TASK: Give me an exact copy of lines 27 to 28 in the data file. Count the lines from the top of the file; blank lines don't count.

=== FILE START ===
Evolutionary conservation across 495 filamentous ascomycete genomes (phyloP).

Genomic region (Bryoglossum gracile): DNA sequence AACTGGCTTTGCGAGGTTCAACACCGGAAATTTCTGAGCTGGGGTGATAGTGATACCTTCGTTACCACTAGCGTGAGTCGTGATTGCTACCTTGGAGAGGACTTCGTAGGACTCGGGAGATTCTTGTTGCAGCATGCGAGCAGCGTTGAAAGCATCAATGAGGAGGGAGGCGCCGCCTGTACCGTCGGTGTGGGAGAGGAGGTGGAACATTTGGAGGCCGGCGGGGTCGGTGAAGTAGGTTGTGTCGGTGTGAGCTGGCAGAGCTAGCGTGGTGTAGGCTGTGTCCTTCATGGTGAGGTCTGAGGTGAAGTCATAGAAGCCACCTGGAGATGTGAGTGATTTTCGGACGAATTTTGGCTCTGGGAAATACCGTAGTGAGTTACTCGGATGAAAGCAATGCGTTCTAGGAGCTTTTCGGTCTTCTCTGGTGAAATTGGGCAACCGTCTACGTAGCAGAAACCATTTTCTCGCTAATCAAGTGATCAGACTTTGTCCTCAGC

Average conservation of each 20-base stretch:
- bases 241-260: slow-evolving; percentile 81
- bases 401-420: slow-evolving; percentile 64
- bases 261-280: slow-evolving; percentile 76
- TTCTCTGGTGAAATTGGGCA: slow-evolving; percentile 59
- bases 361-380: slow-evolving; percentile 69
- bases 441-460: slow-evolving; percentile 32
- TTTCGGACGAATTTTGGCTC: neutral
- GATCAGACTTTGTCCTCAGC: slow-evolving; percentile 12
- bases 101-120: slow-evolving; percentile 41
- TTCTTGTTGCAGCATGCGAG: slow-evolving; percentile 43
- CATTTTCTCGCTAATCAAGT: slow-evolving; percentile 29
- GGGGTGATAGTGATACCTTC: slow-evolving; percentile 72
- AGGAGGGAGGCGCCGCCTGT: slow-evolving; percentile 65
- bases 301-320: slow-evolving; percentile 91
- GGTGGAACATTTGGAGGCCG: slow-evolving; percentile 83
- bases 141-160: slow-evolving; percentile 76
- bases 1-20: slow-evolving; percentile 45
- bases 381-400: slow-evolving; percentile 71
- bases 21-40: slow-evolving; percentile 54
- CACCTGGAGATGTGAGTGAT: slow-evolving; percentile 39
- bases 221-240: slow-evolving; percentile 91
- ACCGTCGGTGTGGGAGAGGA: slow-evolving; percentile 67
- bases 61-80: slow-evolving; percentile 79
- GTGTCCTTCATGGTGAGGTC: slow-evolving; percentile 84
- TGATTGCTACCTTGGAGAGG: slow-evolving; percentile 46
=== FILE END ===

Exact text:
- GTGTCCTTCATGGTGAGGTC: slow-evolving; percentile 84
- TGATTGCTACCTTGGAGAGG: slow-evolving; percentile 46